AccuraScope® Thoracic: A Minimally Invasive Approach to Upper Back Pain

Upper Back Pain Shouldn’t Slow You Down

Are you experiencing pain in your upper back? Does it radiate through your chest or belly? Does it intensify when you cough or sneeze? Any of these symptoms could indicate a thoracic herniated disc. The problem can also manifest as problems with balance or walking, numbness or tingling, or even problems with bladder or bowel issues.

Patients who experience pain with or without associated arm pain, weakness, numbness, and tingling may be helped by the thoracic AccuraScope procedure. Prior to this procedure, patients should have attempted more conservative therapies such as physical therapy, chiropractic care, pain medications and epidural steroid injection.

Your Thoracic Spine

The thoracic spine is the largest portion of your spine, consisting of twelve vertebrae. It acts to stabilize your core, helping the ribs protect your organs and allowing free, unencumbered upright motion.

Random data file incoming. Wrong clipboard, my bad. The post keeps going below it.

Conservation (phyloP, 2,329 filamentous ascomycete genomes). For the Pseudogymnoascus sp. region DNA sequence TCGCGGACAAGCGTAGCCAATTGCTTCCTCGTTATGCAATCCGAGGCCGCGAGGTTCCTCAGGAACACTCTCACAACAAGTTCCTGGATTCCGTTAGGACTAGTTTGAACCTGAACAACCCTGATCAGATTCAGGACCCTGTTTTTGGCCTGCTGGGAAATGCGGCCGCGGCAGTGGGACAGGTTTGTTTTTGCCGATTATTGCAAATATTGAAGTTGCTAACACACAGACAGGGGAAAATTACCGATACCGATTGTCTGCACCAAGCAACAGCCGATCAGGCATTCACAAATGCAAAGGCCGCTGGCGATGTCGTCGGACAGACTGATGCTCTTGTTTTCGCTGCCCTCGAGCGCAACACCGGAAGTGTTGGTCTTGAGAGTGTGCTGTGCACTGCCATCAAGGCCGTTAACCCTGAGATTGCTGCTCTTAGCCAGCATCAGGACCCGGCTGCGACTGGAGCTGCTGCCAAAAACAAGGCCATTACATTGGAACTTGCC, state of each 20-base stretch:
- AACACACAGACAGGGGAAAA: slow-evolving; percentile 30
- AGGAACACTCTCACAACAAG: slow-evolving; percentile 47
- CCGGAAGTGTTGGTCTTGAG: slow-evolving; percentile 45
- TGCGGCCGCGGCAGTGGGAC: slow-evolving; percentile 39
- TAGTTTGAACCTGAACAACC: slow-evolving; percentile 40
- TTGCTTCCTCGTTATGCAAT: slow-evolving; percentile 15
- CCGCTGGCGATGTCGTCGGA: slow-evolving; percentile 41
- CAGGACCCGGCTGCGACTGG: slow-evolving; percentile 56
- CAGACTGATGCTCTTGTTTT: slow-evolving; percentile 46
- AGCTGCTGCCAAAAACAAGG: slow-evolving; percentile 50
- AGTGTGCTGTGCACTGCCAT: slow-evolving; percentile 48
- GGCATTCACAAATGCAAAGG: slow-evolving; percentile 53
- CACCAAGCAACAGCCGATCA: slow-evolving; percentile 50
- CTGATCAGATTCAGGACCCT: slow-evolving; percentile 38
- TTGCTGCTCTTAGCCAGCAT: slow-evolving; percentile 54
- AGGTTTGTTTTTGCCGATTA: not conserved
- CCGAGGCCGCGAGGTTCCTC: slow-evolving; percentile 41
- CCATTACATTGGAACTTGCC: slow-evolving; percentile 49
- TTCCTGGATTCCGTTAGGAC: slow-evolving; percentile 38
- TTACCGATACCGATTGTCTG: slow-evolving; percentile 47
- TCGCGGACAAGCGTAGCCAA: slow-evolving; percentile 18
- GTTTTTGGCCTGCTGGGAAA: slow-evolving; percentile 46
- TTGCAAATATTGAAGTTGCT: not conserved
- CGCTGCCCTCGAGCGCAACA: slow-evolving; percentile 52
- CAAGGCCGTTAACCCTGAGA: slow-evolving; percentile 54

Since it needs to be less flexible than the other potions of the spine, the discs between the vertebrae are thinner and the spinal opening is narrower. This can make it easier for the bulging matter of a herniated disk to press on or pinch the spine and associated nerves.

AccuraScope Discectomy

In the thoracic procedure, your physician will insert a small, hollow needle through the posterior (back) side of the lateral (side) spine directly into the disc tissue. A laser is then passed through the needle into the disc where it is fired intermittently to shrink bulging disc tissue, decompress the affected nerve, and seal any tears. Fluoroscopy, which is used to convert x-rays into video images, is used to watch and guide the progress of the procedure.

A particular advantage of this procedure is that it can examine and treat discs on multiple levels, so if the surgeon suspects or sees another problem, he or she can deal with it during the same procedure. When the procedure is complete, the puncture site can be covered with an adhesive bandage. The entire procedure usually takes less than 30 minutes.

Most patients are able to resume light activities the following day.